NEW YORK — Profits at big U.S. companies broke records last year, and so did pay for CEOs.
The head of a typical public company made $9.6 million in 2011, according to an analysis by The Associated Press using data from Equilar, an executive pay research firm.
That was up more than 6 percent from the previous year, and is the second year in a row of increases. The figure is also the highest since the AP began tracking executive compensation in 2006.
Companies trimmed cash bonuses but handed out more in stock awards. For shareholder activists who have long decried CEO pay as exorbitant, that was a victory of sorts.
That’s because the stock awards are being tied more often to company performance. In those instances, CEOs can’t cash in the shares right away: They have to meet goals first, like boosting profit to a certain level.
The idea is to motivate CEOs to make sure a company does well and to tie their fortunes to the company’s for the long term. For too long, activists say, CEOs have been richly rewarded no matter how a company has fared: “pay for pulse,” as some critics call it.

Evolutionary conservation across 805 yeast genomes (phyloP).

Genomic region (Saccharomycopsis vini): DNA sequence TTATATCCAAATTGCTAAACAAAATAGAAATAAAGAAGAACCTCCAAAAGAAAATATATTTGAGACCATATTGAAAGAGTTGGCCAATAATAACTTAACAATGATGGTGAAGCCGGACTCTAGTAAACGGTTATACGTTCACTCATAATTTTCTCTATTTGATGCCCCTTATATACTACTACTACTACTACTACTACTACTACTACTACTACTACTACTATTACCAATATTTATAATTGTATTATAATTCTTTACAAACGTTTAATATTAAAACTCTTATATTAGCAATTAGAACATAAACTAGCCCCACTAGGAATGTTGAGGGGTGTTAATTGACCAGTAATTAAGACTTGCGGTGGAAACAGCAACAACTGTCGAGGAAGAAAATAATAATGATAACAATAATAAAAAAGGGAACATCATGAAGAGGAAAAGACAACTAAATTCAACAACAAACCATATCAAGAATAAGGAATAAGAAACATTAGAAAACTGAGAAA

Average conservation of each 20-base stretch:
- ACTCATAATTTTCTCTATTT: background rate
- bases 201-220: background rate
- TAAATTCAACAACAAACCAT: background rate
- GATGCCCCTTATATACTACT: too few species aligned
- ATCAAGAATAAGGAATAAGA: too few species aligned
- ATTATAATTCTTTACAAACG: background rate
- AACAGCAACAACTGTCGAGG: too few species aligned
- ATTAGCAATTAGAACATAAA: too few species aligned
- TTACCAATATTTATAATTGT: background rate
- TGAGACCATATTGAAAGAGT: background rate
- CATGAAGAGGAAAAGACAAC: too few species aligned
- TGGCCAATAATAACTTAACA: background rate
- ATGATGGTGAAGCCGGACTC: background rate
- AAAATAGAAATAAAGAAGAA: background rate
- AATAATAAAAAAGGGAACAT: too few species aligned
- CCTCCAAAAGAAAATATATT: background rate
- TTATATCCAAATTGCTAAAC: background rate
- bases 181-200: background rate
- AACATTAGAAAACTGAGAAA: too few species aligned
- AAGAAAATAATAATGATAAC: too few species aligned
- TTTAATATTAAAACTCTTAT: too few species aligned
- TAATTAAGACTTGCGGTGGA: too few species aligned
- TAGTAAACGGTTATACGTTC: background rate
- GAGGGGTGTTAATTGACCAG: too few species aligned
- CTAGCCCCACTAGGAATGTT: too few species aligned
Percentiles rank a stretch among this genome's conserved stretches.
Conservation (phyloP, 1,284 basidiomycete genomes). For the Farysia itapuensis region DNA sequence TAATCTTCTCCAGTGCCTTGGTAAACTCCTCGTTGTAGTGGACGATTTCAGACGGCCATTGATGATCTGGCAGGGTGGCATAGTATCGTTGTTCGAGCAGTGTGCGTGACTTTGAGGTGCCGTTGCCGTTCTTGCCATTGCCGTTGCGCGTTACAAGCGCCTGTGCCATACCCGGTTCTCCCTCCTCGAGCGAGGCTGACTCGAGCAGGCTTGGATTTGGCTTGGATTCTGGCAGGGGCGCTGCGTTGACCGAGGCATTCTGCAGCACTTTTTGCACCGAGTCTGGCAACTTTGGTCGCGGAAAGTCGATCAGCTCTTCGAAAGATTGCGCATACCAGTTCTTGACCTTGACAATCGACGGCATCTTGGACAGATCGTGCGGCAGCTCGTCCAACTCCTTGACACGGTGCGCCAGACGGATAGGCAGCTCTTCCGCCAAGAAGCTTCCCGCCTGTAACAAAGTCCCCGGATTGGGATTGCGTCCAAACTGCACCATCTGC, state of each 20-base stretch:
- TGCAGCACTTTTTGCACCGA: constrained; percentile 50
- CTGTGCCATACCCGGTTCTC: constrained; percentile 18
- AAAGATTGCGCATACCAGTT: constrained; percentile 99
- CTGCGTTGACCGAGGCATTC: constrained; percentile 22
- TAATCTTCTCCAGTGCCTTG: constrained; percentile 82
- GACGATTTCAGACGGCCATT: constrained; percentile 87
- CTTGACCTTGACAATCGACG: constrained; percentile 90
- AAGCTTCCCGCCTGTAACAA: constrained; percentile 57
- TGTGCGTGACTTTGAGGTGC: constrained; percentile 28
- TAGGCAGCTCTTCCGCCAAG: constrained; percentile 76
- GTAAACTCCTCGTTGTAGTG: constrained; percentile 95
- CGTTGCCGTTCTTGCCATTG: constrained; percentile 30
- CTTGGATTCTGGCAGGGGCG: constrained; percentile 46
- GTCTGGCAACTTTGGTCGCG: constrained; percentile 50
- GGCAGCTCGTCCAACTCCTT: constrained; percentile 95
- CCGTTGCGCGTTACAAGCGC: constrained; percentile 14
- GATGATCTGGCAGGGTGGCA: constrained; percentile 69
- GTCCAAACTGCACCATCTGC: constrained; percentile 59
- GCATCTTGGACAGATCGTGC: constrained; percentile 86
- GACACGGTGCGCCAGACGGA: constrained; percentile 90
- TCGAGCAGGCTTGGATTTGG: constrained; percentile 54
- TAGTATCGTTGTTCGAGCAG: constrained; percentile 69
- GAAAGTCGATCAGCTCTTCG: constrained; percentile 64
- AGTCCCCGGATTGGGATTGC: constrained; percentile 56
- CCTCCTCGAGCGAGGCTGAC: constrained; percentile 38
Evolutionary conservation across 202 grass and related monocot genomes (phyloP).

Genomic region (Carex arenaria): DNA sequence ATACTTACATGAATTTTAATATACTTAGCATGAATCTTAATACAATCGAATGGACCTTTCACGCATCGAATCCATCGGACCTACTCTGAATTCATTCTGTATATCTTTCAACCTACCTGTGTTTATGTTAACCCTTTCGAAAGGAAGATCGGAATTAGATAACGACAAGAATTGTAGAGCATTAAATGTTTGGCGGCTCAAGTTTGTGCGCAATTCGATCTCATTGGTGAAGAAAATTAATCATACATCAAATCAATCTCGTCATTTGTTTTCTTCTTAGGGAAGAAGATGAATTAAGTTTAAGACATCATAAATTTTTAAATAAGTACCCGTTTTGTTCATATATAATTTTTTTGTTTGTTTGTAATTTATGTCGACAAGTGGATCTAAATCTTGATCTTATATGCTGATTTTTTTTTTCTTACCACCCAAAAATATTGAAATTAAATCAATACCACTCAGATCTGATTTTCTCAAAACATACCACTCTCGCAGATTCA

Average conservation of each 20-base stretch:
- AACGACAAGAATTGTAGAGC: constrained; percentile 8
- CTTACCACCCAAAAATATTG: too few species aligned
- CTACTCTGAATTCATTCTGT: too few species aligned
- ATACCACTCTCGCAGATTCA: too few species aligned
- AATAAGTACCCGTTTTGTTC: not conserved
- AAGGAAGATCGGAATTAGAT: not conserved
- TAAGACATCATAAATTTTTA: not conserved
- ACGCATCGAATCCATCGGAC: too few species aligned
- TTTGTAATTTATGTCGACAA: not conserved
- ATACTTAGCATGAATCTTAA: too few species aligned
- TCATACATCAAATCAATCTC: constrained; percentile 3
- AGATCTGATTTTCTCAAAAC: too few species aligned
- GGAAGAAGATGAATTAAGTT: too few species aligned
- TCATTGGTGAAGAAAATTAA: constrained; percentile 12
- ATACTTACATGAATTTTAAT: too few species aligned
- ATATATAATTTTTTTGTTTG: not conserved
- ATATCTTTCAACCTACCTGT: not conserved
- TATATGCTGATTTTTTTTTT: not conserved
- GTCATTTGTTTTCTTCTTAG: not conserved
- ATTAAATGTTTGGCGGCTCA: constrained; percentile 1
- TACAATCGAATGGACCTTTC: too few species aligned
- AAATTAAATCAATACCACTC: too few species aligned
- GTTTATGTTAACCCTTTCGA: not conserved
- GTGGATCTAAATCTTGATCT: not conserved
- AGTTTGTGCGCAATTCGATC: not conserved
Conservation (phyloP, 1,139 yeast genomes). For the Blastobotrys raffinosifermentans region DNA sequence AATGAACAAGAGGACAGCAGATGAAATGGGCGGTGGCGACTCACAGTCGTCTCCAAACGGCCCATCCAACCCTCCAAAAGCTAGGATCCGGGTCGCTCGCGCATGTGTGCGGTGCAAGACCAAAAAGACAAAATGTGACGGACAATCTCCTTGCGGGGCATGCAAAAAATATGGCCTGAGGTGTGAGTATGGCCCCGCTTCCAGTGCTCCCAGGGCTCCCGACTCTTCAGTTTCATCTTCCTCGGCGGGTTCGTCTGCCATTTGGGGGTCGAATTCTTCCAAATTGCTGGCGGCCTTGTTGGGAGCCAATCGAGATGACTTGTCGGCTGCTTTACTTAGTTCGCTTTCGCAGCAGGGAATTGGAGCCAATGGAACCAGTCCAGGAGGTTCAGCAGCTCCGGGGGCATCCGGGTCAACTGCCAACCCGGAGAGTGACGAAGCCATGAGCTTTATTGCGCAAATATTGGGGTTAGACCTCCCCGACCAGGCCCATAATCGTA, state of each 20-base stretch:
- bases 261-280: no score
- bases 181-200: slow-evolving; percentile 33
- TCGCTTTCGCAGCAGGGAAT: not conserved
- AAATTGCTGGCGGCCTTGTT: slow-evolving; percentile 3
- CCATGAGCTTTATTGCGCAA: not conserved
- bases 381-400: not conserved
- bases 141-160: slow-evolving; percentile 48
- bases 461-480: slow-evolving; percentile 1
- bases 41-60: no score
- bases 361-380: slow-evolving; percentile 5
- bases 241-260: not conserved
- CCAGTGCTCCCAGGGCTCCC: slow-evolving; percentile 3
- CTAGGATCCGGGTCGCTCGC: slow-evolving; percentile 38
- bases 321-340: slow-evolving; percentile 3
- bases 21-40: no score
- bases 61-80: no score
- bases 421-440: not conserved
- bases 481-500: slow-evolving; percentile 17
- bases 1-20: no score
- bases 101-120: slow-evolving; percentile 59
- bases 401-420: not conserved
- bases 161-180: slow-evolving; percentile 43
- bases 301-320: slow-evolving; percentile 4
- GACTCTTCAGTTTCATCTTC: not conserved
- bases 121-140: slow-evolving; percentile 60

To be sure, the companies’ motives are pragmatic. The corporate world is under a brighter, more uncomfortable spotlight than it was a few years ago, before the financial crisis struck in the fall of 2008.
Last year, a law gave shareholders the right to vote on whether they approve of the CEO’s pay. The vote is nonbinding, but companies are keen to avoid an embarrassing “no.”
“I think the boards were more easily shamed than we thought they were,” says Stephen Davis, a shareholder expert at Yale University, referring to boards of directors, which set executive pay.
In the past year, he says, “Shareholders found their voice.”
The typical CEO got stock awards worth $3.6 million in 2011, up 11 percent from the year before. Cash bonuses fell about 7 percent, to $2 million. The value of stock options, as determined by the company, climbed 6 percent to a median $1.7 million. Options usually give the CEO the right to buy shares in the future at the price they’re trading at when the options are granted, so they’re worth something only if the shares go up.